“I started with my back turned to the audience, something about that made me feel sexy, and confident like ‘y’all are going to get all of this Black girl opera singer, singing in Italian tonight!’” The impassioned performance led Franklin to feel like she was in a movie and once she turned around after hearing the first harp note plucked, she knew it was game time.
Her preparedness for this performance grew from her natural love for music and musicality that began in church. “It wasn’t until my sophomore year that I joined chorus class and started to think that classical music could be a career for me. There are not a lot of women of color in this field and especially not a lot of Black woman composers,” she shares. Therefore, more recently Franklin started a platform called Compose Her to engage and promote more women and women of color composers. In addition, when she curates shows or works with other musicians, she makes it a priority to work with a diverse group of musicians.
Musicians and songstresses that continue to inspire her include Lianne La Havas, Alicia Keys, Terence Blanchard, Robert Glasper, and so many more. Franklin notes: “They are all artists who ignore boundaries and emotion is exuded freely in their music.”
Giving Back to the Next Generation In Pageantry & As A Composer
Franklin was just getting started on her music career before winning Miss America and after winning she describes that many doors opened. “During my year of service, I worked with the Dallas Symphony and performed with them singing Quando me’n vo, America the Beautiful, and Summertime from the opera Porgy and Bess. I ended up working with them again in March of 2021 because they commissioned me to write a five-minute orchestra piece called Chrysalis Extended.”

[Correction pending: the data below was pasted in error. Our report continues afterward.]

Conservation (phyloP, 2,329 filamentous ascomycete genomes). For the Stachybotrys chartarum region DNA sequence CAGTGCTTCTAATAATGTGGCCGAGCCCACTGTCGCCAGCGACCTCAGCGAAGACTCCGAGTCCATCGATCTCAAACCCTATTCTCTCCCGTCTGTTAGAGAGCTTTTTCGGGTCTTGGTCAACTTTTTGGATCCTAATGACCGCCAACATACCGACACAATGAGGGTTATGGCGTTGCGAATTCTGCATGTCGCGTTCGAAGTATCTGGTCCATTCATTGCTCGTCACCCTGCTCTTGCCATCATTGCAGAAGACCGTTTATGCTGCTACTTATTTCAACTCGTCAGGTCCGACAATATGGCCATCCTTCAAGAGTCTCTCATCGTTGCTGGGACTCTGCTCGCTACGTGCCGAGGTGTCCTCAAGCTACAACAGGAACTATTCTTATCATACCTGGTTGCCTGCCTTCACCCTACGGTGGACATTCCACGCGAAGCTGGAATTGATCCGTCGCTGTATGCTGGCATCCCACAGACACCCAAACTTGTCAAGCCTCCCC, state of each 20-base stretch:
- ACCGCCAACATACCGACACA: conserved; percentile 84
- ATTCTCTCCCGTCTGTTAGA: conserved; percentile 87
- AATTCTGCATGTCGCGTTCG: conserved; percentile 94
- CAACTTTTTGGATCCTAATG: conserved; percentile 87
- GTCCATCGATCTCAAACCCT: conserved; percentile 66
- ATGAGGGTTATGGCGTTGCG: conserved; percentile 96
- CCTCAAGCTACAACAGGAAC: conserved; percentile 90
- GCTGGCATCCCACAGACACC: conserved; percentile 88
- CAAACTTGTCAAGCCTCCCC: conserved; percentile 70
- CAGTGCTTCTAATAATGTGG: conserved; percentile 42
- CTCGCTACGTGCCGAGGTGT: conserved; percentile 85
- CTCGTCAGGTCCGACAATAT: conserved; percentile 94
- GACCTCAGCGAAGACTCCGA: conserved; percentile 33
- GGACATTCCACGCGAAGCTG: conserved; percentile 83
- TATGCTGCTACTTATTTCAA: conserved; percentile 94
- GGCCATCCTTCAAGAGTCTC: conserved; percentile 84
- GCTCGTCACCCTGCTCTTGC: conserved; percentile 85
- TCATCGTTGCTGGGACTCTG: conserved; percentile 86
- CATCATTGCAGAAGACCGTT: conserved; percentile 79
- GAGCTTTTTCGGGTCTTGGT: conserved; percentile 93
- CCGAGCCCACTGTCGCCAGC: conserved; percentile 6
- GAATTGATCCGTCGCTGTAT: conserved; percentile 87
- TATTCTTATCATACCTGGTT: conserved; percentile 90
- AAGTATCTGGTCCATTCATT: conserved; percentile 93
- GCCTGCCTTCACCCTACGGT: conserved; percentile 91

These experiences led Franklin to develop an EP titled “Extended” that she notes is a blend of the musical worlds that she as a composer comes from. The songs explore romantic relationships. Her orchestra piece featured on the EP, Chrysalis Extended, was played by The Re-Collective Orchestra, an orchestra made up of people of color. She notes, this is “so rare, but I hope it changes within the classical world,” she shares. In addition, Franklin performed her own original song “Hello, Miss America” at the pre-show of the Miss America 2021 centennial competition on December 16th on NBC’s Peacock.
As she has engaged in these experiences, she looks forward to all the future will hold. Franklin often reminds herself the following that she too shares for others on their journeys: “Never ignore your instincts when it comes to what you’re passionate about. Even if it seems like your goal is impossible, it’s not.” Her faith has played a huge part in her confidence in herself. She also shares with others: “Trust yourself because your art will help many people, but it can also help you, so you have to be the one to believe in it.”